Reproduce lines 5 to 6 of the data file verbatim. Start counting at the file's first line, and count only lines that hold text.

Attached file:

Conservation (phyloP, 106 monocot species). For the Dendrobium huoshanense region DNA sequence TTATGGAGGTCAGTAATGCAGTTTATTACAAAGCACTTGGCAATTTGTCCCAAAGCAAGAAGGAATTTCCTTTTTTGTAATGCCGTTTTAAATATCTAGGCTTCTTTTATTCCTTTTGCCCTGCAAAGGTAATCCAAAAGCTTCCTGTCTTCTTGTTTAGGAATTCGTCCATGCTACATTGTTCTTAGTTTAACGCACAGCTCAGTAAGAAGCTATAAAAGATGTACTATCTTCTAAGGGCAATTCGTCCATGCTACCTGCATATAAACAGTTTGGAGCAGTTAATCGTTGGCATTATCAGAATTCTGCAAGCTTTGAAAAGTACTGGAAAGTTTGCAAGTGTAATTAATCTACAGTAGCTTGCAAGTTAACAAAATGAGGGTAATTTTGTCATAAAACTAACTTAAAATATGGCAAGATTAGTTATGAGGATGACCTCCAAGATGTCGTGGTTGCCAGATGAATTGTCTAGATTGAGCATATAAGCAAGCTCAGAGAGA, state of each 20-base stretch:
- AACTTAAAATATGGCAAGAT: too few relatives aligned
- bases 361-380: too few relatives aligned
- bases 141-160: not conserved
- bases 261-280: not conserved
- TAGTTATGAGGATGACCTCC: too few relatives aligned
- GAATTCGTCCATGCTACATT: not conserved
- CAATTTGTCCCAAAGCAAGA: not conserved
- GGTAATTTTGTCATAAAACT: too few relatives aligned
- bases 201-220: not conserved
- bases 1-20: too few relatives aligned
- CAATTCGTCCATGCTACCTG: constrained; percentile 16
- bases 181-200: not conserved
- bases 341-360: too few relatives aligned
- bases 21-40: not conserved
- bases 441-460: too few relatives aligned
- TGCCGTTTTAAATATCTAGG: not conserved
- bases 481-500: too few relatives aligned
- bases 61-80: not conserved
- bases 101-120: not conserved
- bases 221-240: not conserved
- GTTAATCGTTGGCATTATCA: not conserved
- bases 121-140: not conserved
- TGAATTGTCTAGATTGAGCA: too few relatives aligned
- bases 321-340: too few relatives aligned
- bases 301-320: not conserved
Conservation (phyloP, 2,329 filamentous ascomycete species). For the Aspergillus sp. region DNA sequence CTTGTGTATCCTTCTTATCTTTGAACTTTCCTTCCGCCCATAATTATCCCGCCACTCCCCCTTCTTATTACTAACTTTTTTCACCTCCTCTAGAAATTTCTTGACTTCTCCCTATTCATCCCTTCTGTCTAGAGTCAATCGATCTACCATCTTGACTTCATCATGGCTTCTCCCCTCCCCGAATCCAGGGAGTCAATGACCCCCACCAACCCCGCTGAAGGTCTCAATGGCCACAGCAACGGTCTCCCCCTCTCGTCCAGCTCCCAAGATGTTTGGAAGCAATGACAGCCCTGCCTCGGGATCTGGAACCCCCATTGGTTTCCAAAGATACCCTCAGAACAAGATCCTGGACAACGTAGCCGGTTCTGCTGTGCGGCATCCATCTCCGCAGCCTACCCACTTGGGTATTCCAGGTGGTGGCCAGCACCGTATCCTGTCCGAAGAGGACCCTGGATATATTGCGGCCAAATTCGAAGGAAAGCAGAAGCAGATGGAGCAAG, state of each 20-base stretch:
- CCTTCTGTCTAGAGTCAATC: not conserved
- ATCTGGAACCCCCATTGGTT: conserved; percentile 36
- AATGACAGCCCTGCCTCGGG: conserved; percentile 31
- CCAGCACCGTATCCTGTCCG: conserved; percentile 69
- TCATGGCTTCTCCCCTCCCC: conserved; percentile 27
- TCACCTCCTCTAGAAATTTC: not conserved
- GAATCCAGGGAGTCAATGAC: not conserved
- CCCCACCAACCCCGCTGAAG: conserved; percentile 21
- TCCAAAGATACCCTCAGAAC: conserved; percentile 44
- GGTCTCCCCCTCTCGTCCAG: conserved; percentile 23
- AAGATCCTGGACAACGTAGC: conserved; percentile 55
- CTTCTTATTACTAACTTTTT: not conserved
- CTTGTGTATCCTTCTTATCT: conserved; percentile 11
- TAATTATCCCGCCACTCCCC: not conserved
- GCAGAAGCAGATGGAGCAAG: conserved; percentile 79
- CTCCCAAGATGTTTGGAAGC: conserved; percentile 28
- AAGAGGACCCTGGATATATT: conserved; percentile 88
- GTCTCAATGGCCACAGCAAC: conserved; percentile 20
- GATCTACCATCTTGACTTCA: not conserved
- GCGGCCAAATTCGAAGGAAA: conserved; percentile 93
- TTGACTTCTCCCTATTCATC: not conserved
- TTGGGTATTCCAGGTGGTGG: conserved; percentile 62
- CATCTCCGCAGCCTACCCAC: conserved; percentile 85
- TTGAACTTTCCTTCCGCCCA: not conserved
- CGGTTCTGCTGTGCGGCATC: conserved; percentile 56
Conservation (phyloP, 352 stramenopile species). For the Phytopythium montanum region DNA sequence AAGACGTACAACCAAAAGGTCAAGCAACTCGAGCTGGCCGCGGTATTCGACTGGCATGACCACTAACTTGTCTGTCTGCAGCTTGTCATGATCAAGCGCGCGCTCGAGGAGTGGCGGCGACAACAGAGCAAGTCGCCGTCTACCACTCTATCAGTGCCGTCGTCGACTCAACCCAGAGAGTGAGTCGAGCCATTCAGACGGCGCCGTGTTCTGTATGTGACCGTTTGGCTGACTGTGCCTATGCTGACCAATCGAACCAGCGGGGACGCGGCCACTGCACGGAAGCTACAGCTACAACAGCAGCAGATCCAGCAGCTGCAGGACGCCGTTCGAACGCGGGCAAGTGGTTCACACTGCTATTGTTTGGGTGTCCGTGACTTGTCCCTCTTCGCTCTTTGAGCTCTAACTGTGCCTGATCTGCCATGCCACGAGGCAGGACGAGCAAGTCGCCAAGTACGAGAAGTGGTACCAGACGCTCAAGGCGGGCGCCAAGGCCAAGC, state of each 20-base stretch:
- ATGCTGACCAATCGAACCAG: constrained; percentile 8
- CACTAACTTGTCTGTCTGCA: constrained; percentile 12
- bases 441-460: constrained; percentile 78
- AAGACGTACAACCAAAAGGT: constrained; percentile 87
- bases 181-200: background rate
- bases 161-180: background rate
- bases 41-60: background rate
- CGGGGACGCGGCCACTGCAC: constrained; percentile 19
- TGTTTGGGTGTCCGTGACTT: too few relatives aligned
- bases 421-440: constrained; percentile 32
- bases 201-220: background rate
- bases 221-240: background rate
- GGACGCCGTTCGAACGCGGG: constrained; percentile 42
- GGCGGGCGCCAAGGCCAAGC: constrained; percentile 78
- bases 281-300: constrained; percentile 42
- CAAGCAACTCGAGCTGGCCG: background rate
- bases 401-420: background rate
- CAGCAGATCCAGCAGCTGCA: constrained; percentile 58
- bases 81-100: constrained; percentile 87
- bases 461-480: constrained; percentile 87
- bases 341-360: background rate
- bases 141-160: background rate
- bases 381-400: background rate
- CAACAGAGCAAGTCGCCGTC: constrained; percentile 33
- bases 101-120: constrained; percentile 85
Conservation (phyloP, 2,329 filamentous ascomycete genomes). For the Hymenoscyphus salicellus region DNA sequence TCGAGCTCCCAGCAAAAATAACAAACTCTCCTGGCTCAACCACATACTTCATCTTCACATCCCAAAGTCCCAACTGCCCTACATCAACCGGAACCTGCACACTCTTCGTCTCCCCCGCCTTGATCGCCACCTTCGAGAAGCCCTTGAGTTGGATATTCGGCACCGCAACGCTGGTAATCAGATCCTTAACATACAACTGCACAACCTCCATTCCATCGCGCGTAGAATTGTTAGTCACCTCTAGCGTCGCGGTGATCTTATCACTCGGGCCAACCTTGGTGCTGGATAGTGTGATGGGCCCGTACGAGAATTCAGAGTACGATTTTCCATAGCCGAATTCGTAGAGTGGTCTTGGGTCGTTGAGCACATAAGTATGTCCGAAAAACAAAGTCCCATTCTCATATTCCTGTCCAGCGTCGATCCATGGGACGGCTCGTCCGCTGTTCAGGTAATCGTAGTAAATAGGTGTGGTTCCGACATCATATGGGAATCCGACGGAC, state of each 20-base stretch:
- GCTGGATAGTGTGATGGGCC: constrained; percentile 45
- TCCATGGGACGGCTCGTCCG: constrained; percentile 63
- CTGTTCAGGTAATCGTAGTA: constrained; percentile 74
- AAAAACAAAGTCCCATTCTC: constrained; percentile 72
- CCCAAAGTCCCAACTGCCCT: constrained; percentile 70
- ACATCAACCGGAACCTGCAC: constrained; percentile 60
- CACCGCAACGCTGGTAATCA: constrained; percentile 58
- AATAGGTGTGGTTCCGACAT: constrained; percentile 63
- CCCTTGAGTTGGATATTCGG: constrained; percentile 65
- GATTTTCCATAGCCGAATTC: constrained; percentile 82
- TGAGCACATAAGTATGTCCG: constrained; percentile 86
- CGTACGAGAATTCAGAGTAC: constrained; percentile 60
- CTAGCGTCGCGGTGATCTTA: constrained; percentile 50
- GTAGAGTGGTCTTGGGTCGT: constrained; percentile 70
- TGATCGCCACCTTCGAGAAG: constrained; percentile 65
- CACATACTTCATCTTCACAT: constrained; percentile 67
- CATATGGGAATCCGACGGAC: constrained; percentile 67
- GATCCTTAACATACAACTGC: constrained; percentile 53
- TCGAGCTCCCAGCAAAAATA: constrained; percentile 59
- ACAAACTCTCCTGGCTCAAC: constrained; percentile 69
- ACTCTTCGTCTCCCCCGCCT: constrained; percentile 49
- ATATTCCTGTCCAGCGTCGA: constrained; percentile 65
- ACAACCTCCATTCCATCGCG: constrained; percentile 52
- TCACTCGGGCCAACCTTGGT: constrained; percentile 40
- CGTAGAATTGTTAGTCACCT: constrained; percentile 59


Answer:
- bases 261-280: not conserved
- TAGTTATGAGGATGACCTCC: too few relatives aligned